§ April 19: Reuters reports from Khartoum that al-Bashir has vowed to “teach South Sudan a final lesson by force” in the wake of the SPLA seizure of Heglig, a military defeat that the regime is unable to explain to public or political satisfaction. The racism that is always just below the surface in comments on Southerners by senior members of the NIF/NCP regime emerges fully in al-Bashir’s remarks, which grimly recall the Rwandan genocide and references to Tutsis as “cockroaches”:
“[Al-Bashir] vowed to ‘liberate” South Sudan from its ruling party, which he repeatedly referred to as “insects,” in a play on its Arabic name.” “Our main target from today is to eliminate this insect completely.”
Justice Africa provides a yet fuller account of the racist context for this remark:
“[Al-Bashir] repeated part of a famous [poem by] Al Motanbi (7th century) saying ‘don’t buy slave [abid] unless you buy stick with him/her, as slaves are wicked and evil.’ [This] encourage[d] many to follow the same line, as it clear in same Friday [April 20 that] some of the demonstrators celebrating the liberation of Heglig were chanting racist slogans. The race relation in Sudan has suffered severe setback in recent years, as that become a policy not an exception …. ”
Al-Bashir’s racist comments are also noted by Africa Confidential.
April 20: The SPLA withdraws from Heglig under heavy international pressure and growing SAF military pressure. Having announced its intention to withdraw, the SPLA is bombed by Khartoum’s forces during this withdrawal. Following the SPLA withdrawal, Khartoum has relentlessly shelled and bombed the Tishwin area where the SPLA are based.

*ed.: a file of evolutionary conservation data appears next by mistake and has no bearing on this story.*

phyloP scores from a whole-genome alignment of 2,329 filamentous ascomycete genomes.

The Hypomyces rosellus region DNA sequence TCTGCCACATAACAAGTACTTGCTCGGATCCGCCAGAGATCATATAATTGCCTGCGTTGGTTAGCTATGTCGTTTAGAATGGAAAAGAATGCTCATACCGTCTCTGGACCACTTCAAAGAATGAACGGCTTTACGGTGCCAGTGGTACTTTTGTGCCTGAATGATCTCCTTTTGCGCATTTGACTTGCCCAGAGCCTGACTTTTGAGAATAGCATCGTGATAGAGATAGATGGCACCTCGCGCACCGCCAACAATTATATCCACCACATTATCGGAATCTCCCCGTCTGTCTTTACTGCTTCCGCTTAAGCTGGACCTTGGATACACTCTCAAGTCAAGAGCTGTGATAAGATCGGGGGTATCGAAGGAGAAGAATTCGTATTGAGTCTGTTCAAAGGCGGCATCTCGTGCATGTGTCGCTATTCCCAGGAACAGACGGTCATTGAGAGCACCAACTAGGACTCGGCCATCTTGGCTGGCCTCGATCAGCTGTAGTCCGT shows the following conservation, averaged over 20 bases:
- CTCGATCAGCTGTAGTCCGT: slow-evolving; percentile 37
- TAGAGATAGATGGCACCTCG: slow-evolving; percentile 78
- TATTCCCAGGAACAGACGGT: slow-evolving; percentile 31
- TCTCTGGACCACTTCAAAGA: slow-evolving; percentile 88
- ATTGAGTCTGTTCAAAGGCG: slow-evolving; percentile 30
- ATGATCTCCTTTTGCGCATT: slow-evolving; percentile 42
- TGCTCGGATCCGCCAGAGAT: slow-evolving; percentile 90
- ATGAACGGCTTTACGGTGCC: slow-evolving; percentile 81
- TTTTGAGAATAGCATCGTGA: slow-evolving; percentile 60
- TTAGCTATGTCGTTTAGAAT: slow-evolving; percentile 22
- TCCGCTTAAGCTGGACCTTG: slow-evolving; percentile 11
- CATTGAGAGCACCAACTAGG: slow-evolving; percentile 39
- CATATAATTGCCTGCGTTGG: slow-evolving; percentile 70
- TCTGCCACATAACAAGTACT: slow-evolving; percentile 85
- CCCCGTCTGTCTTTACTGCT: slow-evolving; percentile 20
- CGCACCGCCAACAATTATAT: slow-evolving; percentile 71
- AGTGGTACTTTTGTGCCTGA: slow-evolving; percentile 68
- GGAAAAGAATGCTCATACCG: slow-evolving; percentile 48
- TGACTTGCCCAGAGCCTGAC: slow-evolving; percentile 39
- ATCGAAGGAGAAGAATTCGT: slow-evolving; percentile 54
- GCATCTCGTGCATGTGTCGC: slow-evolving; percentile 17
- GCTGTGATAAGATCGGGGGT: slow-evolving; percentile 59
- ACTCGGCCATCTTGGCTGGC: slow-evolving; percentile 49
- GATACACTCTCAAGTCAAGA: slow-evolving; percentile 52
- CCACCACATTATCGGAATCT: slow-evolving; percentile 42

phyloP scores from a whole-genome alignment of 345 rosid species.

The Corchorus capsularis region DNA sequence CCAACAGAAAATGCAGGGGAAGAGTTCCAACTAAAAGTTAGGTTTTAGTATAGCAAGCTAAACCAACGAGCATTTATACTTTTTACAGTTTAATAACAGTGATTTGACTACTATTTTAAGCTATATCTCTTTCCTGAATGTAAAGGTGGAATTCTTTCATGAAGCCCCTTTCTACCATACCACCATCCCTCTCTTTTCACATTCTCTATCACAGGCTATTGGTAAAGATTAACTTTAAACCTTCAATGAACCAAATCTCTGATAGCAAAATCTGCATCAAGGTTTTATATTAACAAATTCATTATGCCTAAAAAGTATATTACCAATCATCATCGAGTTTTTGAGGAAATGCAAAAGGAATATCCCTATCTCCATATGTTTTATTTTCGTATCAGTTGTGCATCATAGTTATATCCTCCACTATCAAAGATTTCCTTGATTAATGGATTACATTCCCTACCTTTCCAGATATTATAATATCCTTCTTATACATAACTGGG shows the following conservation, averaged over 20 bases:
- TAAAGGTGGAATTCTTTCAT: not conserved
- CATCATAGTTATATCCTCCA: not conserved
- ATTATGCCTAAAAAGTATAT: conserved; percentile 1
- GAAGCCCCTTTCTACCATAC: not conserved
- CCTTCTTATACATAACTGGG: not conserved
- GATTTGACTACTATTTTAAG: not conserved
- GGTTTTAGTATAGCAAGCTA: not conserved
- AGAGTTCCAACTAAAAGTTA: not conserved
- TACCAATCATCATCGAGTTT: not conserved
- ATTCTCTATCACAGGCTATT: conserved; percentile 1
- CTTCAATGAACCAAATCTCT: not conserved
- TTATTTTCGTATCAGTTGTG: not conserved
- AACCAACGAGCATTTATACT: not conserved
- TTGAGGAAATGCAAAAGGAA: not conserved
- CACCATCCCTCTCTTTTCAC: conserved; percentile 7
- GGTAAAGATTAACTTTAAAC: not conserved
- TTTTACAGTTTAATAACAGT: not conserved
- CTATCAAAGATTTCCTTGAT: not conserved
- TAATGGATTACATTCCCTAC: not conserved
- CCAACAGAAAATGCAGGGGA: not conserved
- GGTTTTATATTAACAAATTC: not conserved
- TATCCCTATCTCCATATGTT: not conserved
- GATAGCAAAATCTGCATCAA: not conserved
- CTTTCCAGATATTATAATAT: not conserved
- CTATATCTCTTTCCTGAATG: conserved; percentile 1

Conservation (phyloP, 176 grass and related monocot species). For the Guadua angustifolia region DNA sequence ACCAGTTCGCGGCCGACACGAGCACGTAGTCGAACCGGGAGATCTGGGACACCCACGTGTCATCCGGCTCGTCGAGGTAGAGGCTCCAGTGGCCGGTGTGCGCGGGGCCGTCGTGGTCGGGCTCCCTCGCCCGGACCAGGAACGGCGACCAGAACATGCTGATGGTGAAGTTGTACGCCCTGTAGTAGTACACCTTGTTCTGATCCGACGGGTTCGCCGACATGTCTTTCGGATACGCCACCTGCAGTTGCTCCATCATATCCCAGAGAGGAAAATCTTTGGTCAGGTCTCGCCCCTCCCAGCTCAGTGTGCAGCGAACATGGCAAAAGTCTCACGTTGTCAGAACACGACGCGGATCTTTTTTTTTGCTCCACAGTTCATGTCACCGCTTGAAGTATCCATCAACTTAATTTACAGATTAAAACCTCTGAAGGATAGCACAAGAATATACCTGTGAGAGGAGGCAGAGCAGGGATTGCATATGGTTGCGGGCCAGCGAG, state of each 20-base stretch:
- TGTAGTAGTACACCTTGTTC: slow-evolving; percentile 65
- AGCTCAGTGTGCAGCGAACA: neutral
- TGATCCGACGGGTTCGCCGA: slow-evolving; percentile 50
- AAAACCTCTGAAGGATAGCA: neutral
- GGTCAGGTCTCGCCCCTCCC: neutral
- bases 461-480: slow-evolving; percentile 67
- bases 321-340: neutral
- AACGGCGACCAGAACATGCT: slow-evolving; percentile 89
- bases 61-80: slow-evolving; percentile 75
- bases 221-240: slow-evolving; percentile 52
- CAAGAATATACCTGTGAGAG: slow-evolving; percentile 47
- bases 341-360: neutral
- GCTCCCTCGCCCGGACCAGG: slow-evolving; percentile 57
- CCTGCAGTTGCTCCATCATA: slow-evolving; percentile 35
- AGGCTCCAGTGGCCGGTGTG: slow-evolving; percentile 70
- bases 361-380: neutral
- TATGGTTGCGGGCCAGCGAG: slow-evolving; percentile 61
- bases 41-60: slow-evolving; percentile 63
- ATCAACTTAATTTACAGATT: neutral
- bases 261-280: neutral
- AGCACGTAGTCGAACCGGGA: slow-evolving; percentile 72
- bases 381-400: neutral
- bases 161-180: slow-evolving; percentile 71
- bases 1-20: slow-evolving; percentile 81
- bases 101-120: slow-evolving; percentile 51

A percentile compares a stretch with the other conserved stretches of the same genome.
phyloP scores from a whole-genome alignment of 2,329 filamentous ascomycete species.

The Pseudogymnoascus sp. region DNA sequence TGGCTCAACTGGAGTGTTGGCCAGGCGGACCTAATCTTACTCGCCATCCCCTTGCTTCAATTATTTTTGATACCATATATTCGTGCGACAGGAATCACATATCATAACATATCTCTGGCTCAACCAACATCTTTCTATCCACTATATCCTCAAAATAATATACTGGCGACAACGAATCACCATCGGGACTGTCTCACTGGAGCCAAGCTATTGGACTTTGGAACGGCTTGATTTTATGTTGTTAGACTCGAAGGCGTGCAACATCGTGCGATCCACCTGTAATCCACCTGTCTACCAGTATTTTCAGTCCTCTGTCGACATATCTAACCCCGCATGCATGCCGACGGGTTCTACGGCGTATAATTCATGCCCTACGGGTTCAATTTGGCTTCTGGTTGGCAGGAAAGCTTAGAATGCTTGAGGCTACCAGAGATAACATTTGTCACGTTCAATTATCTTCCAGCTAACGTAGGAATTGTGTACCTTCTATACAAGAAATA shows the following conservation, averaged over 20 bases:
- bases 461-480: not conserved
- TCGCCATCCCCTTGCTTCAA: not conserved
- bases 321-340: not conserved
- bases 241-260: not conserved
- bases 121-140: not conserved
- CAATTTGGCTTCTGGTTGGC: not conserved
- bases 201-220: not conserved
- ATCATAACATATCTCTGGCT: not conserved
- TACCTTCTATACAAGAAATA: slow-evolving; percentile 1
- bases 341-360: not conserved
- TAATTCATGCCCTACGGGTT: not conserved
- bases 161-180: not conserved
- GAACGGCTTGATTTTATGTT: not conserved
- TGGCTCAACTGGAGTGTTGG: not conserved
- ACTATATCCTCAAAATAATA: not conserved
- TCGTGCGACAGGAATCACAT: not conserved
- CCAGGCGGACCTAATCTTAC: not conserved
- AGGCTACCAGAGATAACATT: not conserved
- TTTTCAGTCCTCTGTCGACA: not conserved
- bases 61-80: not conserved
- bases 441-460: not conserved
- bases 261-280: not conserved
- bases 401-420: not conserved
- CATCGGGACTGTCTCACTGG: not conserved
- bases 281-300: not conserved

§ April 21: A Muslim mob in Khartoum, whipped to a frenzy by a radical Islamic cleric, sets ablaze a church in the Al-Jiraif district of Khartoum. Most of those who attend services at the church are “Southerners.” Fear of racial and ethnic assaults is dramatically increasing in Khartoum and its environs. (AP)
§ April 23: Bentiu, the capital of Unity State, is yet again bombed; a market is hit, setting stalls ablaze and killing one child, according to the Reuters journalist present during the attack.
Khartoum denies this attack, and all others on South Sudan.
§ April 26: Bloomberg News reports that two members of the UN peacekeeping operation in South Sudan are being held in northern Sudan, two months after they were abducted from Gok Machar in Northern Bahr el-Ghazal State. The story has been very peculiarly under-reported, in part because the UN clearly does not want to explain how this intolerable state of affairs continues, obviously countenanced by Khartoum.